Ryanair staff to strike in Spain, Portugal and Italy
Holidaymakers could face even more travel disruption this summer, after Ryanair staff and cabin crew in Italy announced a 24-hour strike on June 25, coinciding with walkouts the low-cost airline is facing the same day in other parts of Europe.
FILT-CGIL and UIL Transporti, two unions representing Ryanair’s Italian staff, say they are demanding improved pay and conditions. The walkouts are expected to be more widespread than a four-hour shutdown staged earlier this month.
On Wednesday, SNPVAS, the Portuguese civil aviation union, said Ryanair cabin crew would strike on June 24, 25 and 26.
The workers are demanding better working conditions and respect for Portuguese legislation.
“This mobilization is not only an opportunity to highlight the multiple attacks on the dignity of workers and to make this reality known, but also a moment of unity and solidarity against dumping,” the union said in a statement.
Ryanair staff in Spain, unhappy with their working conditions, are also planning a six-day strike on June 24, 25, 26, 30 and July 1, according to the USO union.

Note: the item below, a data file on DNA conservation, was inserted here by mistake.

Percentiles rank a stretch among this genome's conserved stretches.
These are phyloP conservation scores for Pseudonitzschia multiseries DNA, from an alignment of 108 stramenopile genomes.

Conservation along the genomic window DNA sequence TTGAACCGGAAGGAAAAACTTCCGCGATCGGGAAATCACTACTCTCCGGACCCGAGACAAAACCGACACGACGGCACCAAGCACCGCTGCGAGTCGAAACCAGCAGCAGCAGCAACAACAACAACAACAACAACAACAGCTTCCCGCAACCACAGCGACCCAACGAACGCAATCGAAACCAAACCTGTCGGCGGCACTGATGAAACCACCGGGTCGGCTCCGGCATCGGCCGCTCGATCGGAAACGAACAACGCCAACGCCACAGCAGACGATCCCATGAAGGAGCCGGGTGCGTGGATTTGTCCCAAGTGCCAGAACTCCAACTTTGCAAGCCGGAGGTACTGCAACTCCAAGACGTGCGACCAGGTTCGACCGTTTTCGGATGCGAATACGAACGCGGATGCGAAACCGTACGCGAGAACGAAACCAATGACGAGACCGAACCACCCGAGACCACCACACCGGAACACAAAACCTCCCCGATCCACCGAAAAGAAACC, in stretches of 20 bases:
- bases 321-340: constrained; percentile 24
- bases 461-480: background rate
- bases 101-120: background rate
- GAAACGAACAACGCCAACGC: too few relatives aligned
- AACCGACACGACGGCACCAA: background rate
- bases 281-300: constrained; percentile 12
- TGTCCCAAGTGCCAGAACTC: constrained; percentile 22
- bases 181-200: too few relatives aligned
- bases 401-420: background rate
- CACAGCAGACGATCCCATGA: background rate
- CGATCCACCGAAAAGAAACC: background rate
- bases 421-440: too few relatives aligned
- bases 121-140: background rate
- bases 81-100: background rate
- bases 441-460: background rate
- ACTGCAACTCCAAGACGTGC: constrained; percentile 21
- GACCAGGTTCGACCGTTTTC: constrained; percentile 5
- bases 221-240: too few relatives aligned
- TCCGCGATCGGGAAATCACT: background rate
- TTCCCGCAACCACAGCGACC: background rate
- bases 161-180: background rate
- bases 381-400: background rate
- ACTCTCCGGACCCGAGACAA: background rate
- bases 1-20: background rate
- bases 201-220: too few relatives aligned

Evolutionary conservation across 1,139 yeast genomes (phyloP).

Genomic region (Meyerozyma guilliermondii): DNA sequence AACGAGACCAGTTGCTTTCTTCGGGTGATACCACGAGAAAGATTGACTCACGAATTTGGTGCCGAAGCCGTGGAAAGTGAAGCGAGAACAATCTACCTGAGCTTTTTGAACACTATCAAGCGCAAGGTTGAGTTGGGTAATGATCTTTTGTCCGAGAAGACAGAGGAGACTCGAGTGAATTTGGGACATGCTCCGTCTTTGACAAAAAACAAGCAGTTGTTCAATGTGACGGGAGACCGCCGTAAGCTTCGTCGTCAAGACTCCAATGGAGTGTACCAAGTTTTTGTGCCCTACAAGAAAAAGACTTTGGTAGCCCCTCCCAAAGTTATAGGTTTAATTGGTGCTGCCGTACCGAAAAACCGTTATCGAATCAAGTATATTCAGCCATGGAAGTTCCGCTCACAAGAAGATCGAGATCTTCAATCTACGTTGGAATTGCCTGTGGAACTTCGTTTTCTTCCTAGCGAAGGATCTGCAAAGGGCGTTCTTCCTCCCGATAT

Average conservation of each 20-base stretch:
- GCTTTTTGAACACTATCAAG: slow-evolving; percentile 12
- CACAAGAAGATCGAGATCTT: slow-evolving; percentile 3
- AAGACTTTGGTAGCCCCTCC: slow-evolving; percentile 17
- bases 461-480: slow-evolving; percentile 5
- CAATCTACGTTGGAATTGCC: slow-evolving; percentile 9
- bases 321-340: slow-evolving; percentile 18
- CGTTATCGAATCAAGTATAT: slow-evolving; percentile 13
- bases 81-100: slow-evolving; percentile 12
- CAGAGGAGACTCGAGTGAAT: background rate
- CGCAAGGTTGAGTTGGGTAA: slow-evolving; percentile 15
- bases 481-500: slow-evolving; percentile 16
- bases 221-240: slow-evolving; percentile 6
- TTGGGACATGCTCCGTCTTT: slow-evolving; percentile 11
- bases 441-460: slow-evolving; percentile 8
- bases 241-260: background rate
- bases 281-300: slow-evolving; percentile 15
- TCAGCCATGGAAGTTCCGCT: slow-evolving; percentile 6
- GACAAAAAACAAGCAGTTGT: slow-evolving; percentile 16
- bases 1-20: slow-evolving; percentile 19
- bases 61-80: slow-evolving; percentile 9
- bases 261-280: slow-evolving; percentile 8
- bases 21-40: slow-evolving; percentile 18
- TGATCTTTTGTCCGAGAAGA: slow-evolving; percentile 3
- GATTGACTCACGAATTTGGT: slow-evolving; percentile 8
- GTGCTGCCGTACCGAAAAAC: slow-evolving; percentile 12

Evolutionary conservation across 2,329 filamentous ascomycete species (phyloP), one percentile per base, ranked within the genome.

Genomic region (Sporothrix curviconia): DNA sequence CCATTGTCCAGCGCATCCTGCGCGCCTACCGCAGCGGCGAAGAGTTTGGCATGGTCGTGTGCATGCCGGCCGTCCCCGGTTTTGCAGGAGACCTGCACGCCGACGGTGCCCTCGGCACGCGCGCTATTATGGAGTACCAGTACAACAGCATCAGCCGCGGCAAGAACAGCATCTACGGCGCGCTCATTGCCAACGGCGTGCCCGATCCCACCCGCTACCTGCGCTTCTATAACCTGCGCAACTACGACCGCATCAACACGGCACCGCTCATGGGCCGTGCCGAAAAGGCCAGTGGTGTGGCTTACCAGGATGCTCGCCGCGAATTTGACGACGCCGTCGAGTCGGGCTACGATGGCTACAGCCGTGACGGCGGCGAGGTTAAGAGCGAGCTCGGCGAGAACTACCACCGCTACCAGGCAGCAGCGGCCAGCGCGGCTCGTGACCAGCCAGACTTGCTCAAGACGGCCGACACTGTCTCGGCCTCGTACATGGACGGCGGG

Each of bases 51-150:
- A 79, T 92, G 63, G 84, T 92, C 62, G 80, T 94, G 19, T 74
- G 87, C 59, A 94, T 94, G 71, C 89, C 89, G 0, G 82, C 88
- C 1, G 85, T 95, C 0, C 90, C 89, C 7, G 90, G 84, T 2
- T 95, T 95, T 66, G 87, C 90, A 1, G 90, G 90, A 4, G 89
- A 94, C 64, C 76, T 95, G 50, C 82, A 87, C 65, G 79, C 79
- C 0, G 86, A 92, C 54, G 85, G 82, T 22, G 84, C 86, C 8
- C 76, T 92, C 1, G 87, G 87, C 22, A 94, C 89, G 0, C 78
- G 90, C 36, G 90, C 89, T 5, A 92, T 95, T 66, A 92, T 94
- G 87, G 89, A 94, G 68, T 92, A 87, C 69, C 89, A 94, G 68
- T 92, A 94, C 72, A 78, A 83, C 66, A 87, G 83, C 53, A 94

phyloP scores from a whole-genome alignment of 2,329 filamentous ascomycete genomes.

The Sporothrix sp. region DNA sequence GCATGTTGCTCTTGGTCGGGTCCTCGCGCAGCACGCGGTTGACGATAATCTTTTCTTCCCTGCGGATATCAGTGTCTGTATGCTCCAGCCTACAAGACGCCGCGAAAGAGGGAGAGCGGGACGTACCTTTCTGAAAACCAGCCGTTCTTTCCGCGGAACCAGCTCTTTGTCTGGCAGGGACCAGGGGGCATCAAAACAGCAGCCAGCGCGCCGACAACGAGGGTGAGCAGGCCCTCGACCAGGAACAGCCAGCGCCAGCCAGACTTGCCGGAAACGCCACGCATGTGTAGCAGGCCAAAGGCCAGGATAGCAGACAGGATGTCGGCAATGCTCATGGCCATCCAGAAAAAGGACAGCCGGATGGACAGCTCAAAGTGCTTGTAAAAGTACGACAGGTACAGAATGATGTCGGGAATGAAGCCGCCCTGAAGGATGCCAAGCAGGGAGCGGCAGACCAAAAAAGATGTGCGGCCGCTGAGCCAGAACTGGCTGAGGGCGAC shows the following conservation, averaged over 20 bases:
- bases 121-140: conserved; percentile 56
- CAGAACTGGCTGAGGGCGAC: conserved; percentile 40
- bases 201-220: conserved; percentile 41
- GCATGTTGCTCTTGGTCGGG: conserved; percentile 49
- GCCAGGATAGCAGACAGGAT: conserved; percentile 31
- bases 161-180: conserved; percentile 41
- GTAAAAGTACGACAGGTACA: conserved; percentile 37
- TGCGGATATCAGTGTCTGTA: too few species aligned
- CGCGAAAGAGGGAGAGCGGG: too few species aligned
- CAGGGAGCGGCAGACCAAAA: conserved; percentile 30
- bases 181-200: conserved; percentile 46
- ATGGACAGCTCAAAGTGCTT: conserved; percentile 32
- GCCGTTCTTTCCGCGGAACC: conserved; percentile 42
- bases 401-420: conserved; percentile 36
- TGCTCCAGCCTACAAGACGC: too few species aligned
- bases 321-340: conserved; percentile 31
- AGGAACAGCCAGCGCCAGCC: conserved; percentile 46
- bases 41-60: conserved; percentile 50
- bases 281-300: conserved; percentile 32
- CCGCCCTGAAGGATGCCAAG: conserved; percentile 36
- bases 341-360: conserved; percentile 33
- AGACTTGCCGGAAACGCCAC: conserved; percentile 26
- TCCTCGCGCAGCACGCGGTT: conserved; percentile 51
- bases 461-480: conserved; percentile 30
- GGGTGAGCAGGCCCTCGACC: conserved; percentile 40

In a statement, Lidia Arasanz, general secretary of the Ryanair chapter of the USO, said staff had no choice but to resume mobilization “so that the reality of our situation is known and that Ryanair is compelled respect fundamental labor laws”.
Union representatives say they would seek to coordinate with their Italian, Portuguese, Belgian and French counterparts.
On Sunday and Monday, Ryanair’s French cabin crew went on strike, with poor conditions and pay again cited as reasons. More than 40 flights have been canceled as a result.
An estimated 191,000 European aviation workers have been made redundant during the Covid-19 pandemic.
With international travel picking up and demand for flights this summer expected to return to 2019 levels, many airlines say they are now understaffed to cope with the influx.
Ryanair, Europe’s busiest airline by passenger numbers, has insisted it does not expect widespread disruption to travel during the busy summer months.
“Over recent months we have negotiated improvements to these agreements as we navigate the Covid recovery phase,” a Ryanair spokesperson said.
“These negotiations are going well and we don’t expect widespread disruption this summer.”